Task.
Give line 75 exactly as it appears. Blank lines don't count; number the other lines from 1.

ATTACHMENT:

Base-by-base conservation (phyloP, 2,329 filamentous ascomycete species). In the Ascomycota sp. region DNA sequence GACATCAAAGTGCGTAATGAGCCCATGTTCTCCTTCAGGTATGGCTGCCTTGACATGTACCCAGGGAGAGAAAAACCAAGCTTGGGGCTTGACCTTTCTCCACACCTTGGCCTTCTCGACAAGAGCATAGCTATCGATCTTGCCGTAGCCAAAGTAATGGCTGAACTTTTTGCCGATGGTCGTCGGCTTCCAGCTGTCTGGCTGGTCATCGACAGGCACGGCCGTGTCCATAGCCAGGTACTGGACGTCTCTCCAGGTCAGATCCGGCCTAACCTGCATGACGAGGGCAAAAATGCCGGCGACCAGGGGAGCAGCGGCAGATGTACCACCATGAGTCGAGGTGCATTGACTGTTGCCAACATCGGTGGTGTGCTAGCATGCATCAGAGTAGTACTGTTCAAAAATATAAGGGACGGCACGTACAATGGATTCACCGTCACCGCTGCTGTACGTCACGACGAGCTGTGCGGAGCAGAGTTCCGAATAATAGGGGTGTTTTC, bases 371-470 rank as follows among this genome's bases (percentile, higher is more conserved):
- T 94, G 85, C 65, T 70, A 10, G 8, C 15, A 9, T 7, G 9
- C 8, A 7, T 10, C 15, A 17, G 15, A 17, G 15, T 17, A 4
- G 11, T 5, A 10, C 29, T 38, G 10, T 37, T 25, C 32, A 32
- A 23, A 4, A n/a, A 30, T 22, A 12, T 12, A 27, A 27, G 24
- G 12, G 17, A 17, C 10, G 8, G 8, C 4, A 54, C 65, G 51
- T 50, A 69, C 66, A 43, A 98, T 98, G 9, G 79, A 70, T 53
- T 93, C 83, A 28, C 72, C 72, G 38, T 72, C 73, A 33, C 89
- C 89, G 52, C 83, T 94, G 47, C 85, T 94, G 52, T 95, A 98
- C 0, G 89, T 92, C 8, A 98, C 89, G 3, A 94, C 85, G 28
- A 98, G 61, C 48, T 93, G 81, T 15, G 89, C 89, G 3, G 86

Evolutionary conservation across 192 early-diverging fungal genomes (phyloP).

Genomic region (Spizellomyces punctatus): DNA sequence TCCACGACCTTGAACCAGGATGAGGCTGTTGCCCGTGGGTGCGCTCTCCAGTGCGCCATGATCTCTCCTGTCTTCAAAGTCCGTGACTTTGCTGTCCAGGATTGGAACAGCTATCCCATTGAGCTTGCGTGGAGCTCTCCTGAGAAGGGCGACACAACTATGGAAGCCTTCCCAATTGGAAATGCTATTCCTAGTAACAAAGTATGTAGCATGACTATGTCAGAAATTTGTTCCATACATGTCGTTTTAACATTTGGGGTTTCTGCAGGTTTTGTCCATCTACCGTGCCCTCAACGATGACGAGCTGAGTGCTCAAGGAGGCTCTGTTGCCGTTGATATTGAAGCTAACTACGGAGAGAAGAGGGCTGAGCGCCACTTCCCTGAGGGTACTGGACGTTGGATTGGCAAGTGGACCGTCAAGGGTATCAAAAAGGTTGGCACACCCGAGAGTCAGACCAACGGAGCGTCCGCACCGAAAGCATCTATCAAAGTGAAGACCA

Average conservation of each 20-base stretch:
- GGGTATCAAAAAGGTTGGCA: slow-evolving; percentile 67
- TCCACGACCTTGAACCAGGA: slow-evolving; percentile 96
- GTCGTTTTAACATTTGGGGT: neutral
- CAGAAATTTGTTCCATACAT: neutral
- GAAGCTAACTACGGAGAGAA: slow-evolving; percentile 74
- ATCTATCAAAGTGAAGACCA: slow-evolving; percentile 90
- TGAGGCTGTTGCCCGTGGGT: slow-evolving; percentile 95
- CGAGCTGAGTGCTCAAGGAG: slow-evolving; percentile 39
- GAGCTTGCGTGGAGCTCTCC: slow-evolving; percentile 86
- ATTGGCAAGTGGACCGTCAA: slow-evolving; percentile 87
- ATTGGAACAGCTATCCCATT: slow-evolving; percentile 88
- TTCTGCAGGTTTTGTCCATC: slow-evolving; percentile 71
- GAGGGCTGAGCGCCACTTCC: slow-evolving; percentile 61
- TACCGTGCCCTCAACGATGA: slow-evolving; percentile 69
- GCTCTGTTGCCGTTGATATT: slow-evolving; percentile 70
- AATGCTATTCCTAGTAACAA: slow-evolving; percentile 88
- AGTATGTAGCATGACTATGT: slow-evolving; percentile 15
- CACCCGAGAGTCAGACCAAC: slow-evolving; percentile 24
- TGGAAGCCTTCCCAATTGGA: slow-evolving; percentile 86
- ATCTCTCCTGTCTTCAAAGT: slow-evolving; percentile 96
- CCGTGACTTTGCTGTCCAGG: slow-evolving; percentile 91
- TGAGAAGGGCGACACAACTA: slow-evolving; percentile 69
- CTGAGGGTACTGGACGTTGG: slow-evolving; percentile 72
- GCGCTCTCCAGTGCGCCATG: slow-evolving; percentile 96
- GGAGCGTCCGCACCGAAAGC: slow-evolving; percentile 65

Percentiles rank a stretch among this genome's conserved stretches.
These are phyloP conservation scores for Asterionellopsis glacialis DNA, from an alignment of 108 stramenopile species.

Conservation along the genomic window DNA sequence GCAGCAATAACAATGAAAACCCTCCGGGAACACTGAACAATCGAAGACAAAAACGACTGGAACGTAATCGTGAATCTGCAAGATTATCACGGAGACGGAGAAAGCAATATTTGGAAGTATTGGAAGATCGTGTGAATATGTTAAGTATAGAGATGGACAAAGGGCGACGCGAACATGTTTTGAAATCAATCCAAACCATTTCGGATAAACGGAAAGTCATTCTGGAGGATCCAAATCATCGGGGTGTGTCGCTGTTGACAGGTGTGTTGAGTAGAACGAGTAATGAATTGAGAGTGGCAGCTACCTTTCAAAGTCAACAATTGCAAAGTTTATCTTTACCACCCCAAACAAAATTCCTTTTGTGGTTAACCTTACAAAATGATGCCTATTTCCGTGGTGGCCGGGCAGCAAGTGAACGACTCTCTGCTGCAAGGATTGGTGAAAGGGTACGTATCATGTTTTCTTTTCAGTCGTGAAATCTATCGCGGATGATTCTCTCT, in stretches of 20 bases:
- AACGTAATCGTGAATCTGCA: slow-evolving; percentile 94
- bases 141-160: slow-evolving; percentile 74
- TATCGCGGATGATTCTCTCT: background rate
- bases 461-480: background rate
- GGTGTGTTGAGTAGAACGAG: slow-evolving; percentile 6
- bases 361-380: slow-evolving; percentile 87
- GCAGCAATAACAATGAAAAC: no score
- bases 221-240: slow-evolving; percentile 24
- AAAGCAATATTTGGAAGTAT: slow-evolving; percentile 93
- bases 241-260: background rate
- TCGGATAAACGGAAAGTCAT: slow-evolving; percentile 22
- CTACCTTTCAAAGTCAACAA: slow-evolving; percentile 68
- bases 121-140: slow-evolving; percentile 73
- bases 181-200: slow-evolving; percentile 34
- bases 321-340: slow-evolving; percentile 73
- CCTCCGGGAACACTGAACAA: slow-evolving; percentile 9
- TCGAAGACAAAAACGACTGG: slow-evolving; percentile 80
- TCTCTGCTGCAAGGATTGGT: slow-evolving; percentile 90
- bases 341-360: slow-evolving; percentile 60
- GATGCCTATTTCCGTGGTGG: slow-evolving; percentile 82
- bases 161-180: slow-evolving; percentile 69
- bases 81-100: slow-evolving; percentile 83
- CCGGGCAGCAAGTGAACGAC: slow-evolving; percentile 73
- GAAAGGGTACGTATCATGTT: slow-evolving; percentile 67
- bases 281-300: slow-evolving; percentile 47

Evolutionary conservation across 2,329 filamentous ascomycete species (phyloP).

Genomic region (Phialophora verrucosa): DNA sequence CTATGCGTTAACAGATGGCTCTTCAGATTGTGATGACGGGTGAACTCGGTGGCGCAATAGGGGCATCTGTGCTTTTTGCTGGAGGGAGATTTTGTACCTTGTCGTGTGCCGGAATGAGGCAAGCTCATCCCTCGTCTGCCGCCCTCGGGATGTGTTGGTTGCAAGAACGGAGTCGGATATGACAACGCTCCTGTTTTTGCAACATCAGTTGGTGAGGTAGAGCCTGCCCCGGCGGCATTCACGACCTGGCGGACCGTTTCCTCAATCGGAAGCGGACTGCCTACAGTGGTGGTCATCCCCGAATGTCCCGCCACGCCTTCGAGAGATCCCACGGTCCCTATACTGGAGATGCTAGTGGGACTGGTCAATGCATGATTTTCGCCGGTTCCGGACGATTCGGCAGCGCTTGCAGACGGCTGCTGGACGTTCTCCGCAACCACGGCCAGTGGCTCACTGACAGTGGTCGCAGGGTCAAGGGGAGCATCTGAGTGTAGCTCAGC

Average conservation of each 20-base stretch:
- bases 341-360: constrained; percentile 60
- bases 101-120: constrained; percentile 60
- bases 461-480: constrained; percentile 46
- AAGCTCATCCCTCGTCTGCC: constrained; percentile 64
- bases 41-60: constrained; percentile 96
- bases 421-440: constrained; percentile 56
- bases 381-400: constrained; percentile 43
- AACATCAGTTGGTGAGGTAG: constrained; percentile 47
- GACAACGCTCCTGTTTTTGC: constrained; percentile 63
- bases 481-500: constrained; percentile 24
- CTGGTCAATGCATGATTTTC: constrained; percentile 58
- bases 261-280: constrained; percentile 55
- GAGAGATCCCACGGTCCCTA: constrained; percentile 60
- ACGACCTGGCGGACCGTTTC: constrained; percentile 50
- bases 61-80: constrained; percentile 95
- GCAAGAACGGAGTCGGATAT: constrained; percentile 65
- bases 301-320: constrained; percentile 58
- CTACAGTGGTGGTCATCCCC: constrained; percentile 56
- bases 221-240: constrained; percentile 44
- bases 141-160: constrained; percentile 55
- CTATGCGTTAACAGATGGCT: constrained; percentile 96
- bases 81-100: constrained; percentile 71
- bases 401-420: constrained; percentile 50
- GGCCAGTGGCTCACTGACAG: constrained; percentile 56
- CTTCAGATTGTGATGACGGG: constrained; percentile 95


- bases 41-60: constrained; percentile 96